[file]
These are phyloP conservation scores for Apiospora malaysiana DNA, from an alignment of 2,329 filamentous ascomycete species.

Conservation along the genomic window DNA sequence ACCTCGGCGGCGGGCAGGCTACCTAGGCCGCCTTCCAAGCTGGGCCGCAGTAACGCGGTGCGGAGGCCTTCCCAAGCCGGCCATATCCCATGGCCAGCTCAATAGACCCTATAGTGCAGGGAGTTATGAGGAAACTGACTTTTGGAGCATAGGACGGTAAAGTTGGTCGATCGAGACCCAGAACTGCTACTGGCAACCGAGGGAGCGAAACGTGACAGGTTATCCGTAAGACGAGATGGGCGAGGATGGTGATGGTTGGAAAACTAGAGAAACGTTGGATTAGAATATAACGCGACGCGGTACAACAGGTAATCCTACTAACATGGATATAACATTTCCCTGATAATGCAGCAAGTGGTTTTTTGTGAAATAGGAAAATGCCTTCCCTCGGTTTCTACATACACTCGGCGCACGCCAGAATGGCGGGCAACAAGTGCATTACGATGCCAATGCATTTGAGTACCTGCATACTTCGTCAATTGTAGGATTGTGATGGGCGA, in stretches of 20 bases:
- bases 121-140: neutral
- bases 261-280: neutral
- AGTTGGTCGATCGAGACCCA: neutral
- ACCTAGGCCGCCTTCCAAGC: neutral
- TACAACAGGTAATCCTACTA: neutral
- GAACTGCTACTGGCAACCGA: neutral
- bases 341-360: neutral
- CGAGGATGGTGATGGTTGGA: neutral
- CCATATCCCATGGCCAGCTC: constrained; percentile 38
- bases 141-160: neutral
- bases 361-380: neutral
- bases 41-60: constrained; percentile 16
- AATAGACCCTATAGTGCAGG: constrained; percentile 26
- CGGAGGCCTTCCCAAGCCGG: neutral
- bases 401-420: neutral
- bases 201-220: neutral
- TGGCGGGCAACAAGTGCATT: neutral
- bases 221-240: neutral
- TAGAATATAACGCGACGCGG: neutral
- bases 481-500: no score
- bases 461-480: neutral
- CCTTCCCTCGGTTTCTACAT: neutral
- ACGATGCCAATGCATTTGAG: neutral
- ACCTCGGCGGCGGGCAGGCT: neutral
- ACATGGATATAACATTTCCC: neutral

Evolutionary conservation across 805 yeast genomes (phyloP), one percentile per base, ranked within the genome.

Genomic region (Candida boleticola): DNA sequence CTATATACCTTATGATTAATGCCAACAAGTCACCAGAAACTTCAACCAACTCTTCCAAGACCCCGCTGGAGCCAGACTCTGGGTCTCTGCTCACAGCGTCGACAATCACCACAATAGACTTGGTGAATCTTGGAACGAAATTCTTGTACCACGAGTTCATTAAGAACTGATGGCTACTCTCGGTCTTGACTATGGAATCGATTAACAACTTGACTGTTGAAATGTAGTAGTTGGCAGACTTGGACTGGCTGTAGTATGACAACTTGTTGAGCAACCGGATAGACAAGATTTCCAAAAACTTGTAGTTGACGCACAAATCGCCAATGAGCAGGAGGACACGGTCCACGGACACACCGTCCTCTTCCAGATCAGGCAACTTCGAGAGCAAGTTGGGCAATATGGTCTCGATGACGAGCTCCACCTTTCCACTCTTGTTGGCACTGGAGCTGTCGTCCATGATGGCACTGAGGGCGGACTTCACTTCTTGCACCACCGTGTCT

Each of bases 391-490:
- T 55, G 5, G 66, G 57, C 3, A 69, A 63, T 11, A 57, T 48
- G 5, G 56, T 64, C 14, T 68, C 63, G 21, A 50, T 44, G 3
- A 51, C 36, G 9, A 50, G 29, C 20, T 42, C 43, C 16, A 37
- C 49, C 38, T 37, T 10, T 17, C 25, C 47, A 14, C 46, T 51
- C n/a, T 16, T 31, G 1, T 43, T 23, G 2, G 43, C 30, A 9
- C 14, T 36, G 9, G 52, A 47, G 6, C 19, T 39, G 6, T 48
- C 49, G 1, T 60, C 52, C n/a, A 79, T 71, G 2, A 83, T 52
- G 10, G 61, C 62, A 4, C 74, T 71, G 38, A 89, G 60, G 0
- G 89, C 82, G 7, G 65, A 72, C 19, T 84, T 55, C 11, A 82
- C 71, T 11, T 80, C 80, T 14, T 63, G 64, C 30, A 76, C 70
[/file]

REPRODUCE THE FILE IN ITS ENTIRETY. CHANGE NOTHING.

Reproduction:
These are phyloP conservation scores for Apiospora malaysiana DNA, from an alignment of 2,329 filamentous ascomycete species.

Conservation along the genomic window DNA sequence ACCTCGGCGGCGGGCAGGCTACCTAGGCCGCCTTCCAAGCTGGGCCGCAGTAACGCGGTGCGGAGGCCTTCCCAAGCCGGCCATATCCCATGGCCAGCTCAATAGACCCTATAGTGCAGGGAGTTATGAGGAAACTGACTTTTGGAGCATAGGACGGTAAAGTTGGTCGATCGAGACCCAGAACTGCTACTGGCAACCGAGGGAGCGAAACGTGACAGGTTATCCGTAAGACGAGATGGGCGAGGATGGTGATGGTTGGAAAACTAGAGAAACGTTGGATTAGAATATAACGCGACGCGGTACAACAGGTAATCCTACTAACATGGATATAACATTTCCCTGATAATGCAGCAAGTGGTTTTTTGTGAAATAGGAAAATGCCTTCCCTCGGTTTCTACATACACTCGGCGCACGCCAGAATGGCGGGCAACAAGTGCATTACGATGCCAATGCATTTGAGTACCTGCATACTTCGTCAATTGTAGGATTGTGATGGGCGA, in stretches of 20 bases:
- bases 121-140: neutral
- bases 261-280: neutral
- AGTTGGTCGATCGAGACCCA: neutral
- ACCTAGGCCGCCTTCCAAGC: neutral
- TACAACAGGTAATCCTACTA: neutral
- GAACTGCTACTGGCAACCGA: neutral
- bases 341-360: neutral
- CGAGGATGGTGATGGTTGGA: neutral
- CCATATCCCATGGCCAGCTC: constrained; percentile 38
- bases 141-160: neutral
- bases 361-380: neutral
- bases 41-60: constrained; percentile 16
- AATAGACCCTATAGTGCAGG: constrained; percentile 26
- CGGAGGCCTTCCCAAGCCGG: neutral
- bases 401-420: neutral
- bases 201-220: neutral
- TGGCGGGCAACAAGTGCATT: neutral
- bases 221-240: neutral
- TAGAATATAACGCGACGCGG: neutral
- bases 481-500: no score
- bases 461-480: neutral
- CCTTCCCTCGGTTTCTACAT: neutral
- ACGATGCCAATGCATTTGAG: neutral
- ACCTCGGCGGCGGGCAGGCT: neutral
- ACATGGATATAACATTTCCC: neutral

Evolutionary conservation across 805 yeast genomes (phyloP), one percentile per base, ranked within the genome.

Genomic region (Candida boleticola): DNA sequence CTATATACCTTATGATTAATGCCAACAAGTCACCAGAAACTTCAACCAACTCTTCCAAGACCCCGCTGGAGCCAGACTCTGGGTCTCTGCTCACAGCGTCGACAATCACCACAATAGACTTGGTGAATCTTGGAACGAAATTCTTGTACCACGAGTTCATTAAGAACTGATGGCTACTCTCGGTCTTGACTATGGAATCGATTAACAACTTGACTGTTGAAATGTAGTAGTTGGCAGACTTGGACTGGCTGTAGTATGACAACTTGTTGAGCAACCGGATAGACAAGATTTCCAAAAACTTGTAGTTGACGCACAAATCGCCAATGAGCAGGAGGACACGGTCCACGGACACACCGTCCTCTTCCAGATCAGGCAACTTCGAGAGCAAGTTGGGCAATATGGTCTCGATGACGAGCTCCACCTTTCCACTCTTGTTGGCACTGGAGCTGTCGTCCATGATGGCACTGAGGGCGGACTTCACTTCTTGCACCACCGTGTCT

Each of bases 391-490:
- T 55, G 5, G 66, G 57, C 3, A 69, A 63, T 11, A 57, T 48
- G 5, G 56, T 64, C 14, T 68, C 63, G 21, A 50, T 44, G 3
- A 51, C 36, G 9, A 50, G 29, C 20, T 42, C 43, C 16, A 37
- C 49, C 38, T 37, T 10, T 17, C 25, C 47, A 14, C 46, T 51
- C n/a, T 16, T 31, G 1, T 43, T 23, G 2, G 43, C 30, A 9
- C 14, T 36, G 9, G 52, A 47, G 6, C 19, T 39, G 6, T 48
- C 49, G 1, T 60, C 52, C n/a, A 79, T 71, G 2, A 83, T 52
- G 10, G 61, C 62, A 4, C 74, T 71, G 38, A 89, G 60, G 0
- G 89, C 82, G 7, G 65, A 72, C 19, T 84, T 55, C 11, A 82
- C 71, T 11, T 80, C 80, T 14, T 63, G 64, C 30, A 76, C 70